Chancellor's TNInvestco records decision against Coleman
By Milt Capps Last updated 7:54 a.m. March 4, 2010
Nashville Chancery Court Chancellor Russell Perkins' decision released today gives a win to two state commissioners who sought to keep confidential TNInvestco records demanded by venture capitalist Larry Coleman, who had sued for access under the Public Records Act.In a memo filed just after 2 p.m. today, Perkins said that while attempting to "balance the public's right to know," he had determined that while some of the information might not be protected by state officials using exemptions within the Public Records Act, itself, the commissioners nonetheless have authority provided by statutory exception to "designate certain public records as sensitive and confidential."
An Associated Press story published March 4 in the Knoxville News Sentinel said Coleman told the AP he would appeal the Chancellor's decision.
Chancellor Perkins' memorandum is available here (pdf).
At one point in his tautly reasoned memo, Chancellor Perkins said he had determined that the records in question "could reasonably be characterized as sensitive documents," the diclosure or release of which "would seriously harm the ability of our State to compete or conclude agreements on [sic] contracts for economic or community development."
Chancellor Perkins cited existing law that supports treating the TNInvestco documents as confidential until Feb. 5, 2015.
Coleman sued under the Public Records Act as an individual, though he is a principal in VC Coleman Swenson Booth and a co-founder of Coleman Swenson Crist LLC, a certified, but unfunded TNInvestco competitor.
At issue, finally, were 25 scored TNInvestco evaluation matrices, tax credit purchase documents, side letters and a letter of understanding. Coleman argued, in part, that it was impossible for him or others to determine the rationale by which six competitors were chosen from a field of 25 applicants, while the rest of the field, including his own fund, did not win TNInvestco allocations.
In responding to Coleman's petition, Revenue Commissioner Reagan Farr and Economic and Community Development Commissioner Matt Kisber argued that laws shielding tax information, tax administration and economic-development data and deliberations out-weighed Coleman's complaint.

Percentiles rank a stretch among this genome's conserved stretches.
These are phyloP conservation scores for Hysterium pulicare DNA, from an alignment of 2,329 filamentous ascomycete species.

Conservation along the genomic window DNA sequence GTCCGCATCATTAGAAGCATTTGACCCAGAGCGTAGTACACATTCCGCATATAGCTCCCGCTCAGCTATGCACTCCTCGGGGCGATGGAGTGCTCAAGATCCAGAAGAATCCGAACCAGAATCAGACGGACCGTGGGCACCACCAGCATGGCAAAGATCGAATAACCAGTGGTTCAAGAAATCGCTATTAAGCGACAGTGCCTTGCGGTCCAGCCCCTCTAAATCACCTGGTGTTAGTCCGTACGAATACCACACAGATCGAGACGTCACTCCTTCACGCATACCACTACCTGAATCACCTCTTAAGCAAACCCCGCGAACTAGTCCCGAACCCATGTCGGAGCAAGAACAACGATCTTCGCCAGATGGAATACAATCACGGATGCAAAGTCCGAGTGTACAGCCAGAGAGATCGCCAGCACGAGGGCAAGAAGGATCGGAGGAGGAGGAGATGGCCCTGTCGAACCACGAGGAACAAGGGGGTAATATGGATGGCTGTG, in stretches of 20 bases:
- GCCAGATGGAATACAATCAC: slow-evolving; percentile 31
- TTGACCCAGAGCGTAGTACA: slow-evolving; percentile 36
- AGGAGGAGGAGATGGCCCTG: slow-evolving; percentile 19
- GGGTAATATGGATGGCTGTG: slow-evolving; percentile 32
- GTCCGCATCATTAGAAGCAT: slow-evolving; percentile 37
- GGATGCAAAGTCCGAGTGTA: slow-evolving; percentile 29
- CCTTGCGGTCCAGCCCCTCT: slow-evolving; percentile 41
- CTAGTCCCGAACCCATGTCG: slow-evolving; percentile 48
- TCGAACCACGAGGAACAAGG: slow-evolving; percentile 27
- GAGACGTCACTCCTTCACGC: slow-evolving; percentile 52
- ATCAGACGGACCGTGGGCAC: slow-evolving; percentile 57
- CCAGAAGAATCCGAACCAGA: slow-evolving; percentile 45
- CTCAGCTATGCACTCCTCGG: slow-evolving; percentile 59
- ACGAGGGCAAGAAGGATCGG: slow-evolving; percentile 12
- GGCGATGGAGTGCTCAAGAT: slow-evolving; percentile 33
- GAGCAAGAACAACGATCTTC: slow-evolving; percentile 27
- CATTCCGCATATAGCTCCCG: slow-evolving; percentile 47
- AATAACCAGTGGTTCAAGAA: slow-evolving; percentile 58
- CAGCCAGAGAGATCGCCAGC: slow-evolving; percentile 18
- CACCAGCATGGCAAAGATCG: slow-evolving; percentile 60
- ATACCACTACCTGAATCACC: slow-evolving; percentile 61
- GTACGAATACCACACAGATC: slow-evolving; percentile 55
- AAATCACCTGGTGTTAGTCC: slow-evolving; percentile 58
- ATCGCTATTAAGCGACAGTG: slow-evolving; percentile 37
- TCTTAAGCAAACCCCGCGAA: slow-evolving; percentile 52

Updated 4:10 p.m.: Kisber (at left) issued a statement after the ruling: "I'm pleased by the court's ruling that our department clearly followed the law and was within its right to protect confidential information provided by companies investing in the state of Tennessee. We fully understand the need for open government, and we are committed to upholding that principle while balancing the need of our state to maintain a competitive posture as we sseek to attract new investment and create jobs for the people of Tennessee."
Farr (at right) also issued a statement this afternoon: "We’re pleased and gratified Chancellor Perkins agreed with the intent of the Tennessee General Assembly in passing the Tennessee Small Business Company Investment Credit Act of 2009. The legislature understood that for the TNINVESTCO program to be successful, it would be necessary to give the commissioners of Revenue and ECD appropriate discretion in choosing the applicants, while putting in place strong reporting and oversight procedures and protecting the proprietary strategies of the individual TNINVESTCOs and the confidential taxpayer information of the insurance companies. This ruling recognizes the Act protects the interest of the taxpayers and the stakeholders.”
Chancellor Perkins said that the "deliberative process privilege" invoked with support of the State's Attorney General is adequate to prevent disclosure of the records Coleman had sought.
The Chancellor directed State attorneys to prepare for his approval or amendment a final order that conveys his decision as a ruling, denies Coleman's request that he be reimbursed his attorneys fees by the State, and assesses against Coleman all court costs.
The Chancellor's decision memo indicated that in seeking reimbursement for fees, Coleman had failed to prove that the commissioners had acted "willfully" in withholding information Coleman sought.
A VNC query to Coleman's office has not yet produced a response. ♦